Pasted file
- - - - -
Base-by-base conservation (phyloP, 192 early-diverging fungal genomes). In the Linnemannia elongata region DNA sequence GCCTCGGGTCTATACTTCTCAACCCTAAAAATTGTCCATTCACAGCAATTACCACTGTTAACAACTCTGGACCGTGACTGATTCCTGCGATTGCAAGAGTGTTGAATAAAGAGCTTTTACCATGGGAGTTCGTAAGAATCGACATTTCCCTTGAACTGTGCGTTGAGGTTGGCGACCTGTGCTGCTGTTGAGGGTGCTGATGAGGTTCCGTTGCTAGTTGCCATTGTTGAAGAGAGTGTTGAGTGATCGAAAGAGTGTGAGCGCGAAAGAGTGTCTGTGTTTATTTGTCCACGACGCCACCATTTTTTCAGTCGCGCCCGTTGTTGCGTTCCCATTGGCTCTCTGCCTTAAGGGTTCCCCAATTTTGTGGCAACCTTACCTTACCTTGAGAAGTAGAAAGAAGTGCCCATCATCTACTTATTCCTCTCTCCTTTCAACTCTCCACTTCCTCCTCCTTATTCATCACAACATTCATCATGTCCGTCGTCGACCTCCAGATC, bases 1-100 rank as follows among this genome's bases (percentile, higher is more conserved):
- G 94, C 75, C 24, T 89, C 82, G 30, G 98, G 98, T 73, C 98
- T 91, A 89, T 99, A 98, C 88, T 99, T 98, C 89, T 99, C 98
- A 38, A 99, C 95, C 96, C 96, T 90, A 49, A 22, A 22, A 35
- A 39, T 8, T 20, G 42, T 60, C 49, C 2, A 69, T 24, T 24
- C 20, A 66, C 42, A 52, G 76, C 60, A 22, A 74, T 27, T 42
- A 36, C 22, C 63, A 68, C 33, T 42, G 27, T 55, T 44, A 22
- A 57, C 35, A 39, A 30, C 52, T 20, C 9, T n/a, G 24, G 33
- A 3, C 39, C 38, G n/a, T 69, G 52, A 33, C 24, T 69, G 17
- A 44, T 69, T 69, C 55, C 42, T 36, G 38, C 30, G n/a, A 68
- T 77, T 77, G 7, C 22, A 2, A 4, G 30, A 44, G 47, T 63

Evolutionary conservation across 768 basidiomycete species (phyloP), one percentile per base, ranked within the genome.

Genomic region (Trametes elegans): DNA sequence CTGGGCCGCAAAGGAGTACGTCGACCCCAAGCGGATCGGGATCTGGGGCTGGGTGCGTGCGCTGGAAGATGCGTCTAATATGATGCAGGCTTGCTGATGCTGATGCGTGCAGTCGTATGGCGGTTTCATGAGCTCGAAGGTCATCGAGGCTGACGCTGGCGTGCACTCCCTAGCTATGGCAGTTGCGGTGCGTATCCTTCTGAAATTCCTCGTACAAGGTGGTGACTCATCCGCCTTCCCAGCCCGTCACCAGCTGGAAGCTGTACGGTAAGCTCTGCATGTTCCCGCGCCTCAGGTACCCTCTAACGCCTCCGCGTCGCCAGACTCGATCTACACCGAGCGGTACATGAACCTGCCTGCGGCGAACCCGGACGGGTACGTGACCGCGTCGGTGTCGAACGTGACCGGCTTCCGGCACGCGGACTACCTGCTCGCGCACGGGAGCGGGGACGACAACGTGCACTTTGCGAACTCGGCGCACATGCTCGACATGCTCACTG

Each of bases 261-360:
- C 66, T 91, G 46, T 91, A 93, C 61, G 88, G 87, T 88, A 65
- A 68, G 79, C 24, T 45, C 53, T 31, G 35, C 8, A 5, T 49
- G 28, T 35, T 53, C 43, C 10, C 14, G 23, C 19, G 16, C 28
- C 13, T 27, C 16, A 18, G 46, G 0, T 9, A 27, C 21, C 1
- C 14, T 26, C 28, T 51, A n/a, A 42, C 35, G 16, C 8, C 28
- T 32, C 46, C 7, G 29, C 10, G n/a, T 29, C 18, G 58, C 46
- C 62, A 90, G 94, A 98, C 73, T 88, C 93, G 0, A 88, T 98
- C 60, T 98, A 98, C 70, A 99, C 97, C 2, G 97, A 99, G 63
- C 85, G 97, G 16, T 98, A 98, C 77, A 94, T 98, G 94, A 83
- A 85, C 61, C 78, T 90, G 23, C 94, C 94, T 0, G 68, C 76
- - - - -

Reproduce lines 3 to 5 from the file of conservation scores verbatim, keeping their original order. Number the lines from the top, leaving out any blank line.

- T 91, A 89, T 99, A 98, C 88, T 99, T 98, C 89, T 99, C 98
- A 38, A 99, C 95, C 96, C 96, T 90, A 49, A 22, A 22, A 35
- A 39, T 8, T 20, G 42, T 60, C 49, C 2, A 69, T 24, T 24